Friday, November 06, 2009

Economic development. Learning from action steps

I am really looking forward to a presentation I get to share with the Wisconsin Economic Development Association (WEDA) this coming Monday evening, Nov. 9. They have asked me to discuss opening a new economic development organization.

I am coming up on my first anniversary as an economic developer in rural Wisconsin.

On my first day on the job, Dec. 1, 2008, I was sitting in a vacant conference room in Dodgeville, WI. I had been shoveling info into a newly cloned database as fast as I could all day. I turned on the radio that evening as I set up to leave. I learned that a recession was officially declared to be underway. That day the Dow Jones fell almost 700 points, the 4th biggest drop in its history. To welcome me to my new gig, there was a whopper snowstorm clogging up all of the upper Midwest. Welcome to economic development.

For my talk on Monday I have limited expertise to share about economic development theory but I certainly can share what its like to take on this kind of opportunity as a working entrepreneur.

In short, there are deep and profound opportunities available in our rural and urban economies right now. What's needed now are small, measurable action steps. If we're to create a new and better economy we need to launch as many intelligent experiments as possible, learn from them, and repeat.

I'm convinced our Iowa County initiative is a valuable experiment in this mix. All around us there are big, amorphous, meta discussions underway about improving economic development. But that's all they typically are. Discussions.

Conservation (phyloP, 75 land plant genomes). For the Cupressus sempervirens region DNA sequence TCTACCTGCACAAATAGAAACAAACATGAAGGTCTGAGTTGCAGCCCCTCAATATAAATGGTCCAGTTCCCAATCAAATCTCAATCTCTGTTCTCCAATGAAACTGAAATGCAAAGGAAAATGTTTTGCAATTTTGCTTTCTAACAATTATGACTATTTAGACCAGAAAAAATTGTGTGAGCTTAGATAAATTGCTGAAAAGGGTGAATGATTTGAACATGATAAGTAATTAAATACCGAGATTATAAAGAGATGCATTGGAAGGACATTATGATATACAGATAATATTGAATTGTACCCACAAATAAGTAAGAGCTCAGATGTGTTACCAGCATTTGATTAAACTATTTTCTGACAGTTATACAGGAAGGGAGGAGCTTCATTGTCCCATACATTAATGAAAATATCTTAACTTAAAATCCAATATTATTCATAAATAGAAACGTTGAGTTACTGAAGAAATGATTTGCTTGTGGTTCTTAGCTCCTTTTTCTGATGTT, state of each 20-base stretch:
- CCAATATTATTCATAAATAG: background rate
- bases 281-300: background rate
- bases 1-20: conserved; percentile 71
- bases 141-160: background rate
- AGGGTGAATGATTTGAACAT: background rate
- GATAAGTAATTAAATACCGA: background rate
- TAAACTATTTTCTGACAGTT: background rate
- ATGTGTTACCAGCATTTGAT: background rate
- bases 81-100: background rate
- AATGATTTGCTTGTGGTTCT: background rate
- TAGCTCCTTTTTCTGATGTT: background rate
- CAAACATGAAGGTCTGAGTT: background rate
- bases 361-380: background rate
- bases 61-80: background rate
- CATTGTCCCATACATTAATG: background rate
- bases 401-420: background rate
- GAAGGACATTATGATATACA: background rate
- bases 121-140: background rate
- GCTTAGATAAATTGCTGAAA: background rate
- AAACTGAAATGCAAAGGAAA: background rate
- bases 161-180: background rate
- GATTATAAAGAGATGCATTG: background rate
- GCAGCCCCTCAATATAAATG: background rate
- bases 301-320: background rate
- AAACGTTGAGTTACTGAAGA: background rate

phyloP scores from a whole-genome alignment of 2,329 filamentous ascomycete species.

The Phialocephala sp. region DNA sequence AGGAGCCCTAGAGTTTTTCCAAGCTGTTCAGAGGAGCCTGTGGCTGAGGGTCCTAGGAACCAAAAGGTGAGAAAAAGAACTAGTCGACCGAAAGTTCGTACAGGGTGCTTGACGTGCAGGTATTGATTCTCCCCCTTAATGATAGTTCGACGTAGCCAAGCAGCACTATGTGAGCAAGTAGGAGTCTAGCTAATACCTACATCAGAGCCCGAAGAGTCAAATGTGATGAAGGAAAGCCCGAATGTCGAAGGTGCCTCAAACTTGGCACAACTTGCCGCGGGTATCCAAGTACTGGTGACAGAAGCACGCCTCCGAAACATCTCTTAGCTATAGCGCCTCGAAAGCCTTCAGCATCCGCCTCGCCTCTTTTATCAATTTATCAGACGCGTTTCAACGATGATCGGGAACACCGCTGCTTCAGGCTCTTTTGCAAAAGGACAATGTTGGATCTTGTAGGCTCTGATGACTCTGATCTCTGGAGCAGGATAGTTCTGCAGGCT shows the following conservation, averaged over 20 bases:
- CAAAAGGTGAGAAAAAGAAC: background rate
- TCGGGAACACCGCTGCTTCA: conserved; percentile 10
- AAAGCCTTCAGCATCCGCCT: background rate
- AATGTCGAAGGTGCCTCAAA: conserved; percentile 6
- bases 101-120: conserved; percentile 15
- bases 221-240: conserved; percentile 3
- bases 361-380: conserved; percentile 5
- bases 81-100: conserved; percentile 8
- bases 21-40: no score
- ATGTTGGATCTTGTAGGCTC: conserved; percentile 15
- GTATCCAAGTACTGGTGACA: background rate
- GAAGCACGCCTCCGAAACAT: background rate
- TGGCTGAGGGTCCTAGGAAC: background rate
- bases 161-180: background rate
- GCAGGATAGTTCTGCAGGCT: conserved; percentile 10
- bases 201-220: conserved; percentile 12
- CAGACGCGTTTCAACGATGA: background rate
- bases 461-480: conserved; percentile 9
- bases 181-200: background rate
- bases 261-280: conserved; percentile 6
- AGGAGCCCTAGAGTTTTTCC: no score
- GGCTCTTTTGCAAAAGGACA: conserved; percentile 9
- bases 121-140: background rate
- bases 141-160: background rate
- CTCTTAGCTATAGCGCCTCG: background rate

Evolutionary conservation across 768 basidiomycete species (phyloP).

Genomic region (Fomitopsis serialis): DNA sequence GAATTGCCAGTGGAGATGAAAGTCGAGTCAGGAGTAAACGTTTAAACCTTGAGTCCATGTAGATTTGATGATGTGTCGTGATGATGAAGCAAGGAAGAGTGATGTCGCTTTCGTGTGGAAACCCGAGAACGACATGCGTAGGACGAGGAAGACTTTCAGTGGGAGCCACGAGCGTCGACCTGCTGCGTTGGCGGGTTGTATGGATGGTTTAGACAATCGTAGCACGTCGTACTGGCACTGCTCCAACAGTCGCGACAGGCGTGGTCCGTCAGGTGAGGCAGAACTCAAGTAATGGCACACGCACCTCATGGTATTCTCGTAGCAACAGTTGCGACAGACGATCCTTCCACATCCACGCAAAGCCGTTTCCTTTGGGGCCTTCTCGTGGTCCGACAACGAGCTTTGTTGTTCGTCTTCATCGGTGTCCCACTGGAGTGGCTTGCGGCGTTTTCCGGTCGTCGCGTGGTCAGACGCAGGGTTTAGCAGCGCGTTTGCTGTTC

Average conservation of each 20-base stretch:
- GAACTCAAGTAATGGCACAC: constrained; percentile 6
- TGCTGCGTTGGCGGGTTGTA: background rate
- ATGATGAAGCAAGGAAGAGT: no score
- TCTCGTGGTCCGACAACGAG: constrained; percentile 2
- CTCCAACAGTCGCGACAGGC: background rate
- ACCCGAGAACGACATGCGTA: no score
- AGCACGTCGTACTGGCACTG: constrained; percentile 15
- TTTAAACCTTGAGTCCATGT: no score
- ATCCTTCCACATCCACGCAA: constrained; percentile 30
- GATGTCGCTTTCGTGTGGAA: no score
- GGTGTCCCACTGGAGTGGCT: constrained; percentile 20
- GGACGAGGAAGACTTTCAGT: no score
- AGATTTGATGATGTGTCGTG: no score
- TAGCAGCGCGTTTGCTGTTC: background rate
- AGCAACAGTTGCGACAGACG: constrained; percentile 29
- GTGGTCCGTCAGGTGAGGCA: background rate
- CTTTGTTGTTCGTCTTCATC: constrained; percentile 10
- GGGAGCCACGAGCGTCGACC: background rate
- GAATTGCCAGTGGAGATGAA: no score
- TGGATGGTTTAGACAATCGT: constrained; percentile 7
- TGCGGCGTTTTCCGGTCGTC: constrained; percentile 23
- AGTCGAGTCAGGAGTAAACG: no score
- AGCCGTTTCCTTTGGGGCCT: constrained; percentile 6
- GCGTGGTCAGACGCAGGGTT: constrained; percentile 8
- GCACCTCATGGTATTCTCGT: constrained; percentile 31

Mark Olson and I had a wonderful meeting this week with a gentleman who helps lead USDA Rural Development in Wisconsin. He shared with us a really compelling story about his early work in community development that involved red lining in poor neighborhoods. Their team was most successful when they restricted their organizing and development efforts to a geographically limited footprint. When they did that, their efforts succeeded. They could impose timelines, measurement metrics and then get on with it. When problems arose, they had a manageable scope to deal with. When their peers and managers tried to design 'more efficient' experiments in larger geographic areas, valuable data was lost and the efforts to make things better inevitably failed.

That's why I'm so pumped up about this county scale experiment Mark and I are working on. If it leaks into neighboring counties as we roll it out, all the better. Regions should be knit together by this kind of work.

What's valuable is that we will have a geography in which real experiments can be run and real meaning can be extracted. I want something that works and that's reproducible.

If something like this can't be made to work in one county, it can't be made to work in 5 or 20 or 72 counties. We're preparing a small, smart action step to help take those first steps.

Let the studies follow (informed) action. I want to make well-reasoned, inexpensive mistakes and learn. One foot in front of the other stuff, but for goodness sake, let's do something. Let's put economic development in service to the people who need it, not those who just want to talk about it.

I am very impressed by the potential for USDA Rural Development in Wisconsin to make a national impact. Their interest in our experiment is exciting.

USDA Rural Development, Wisconsin

I made new friends this week who work with Forward Community Investments. This is a wonderful organization that works with nonprofits in Wisconsin to help them make strategic financial decisions and build their financial capacity for greater success. They are holding a cool looking community investing conference on November 19th, in Madison.

I've also made new friends in the Austin, TX area bootstrapping group. I am delighted to be included in their doings. If you are in the Austin area there is a good looking gathering on Monday evening 11/9.

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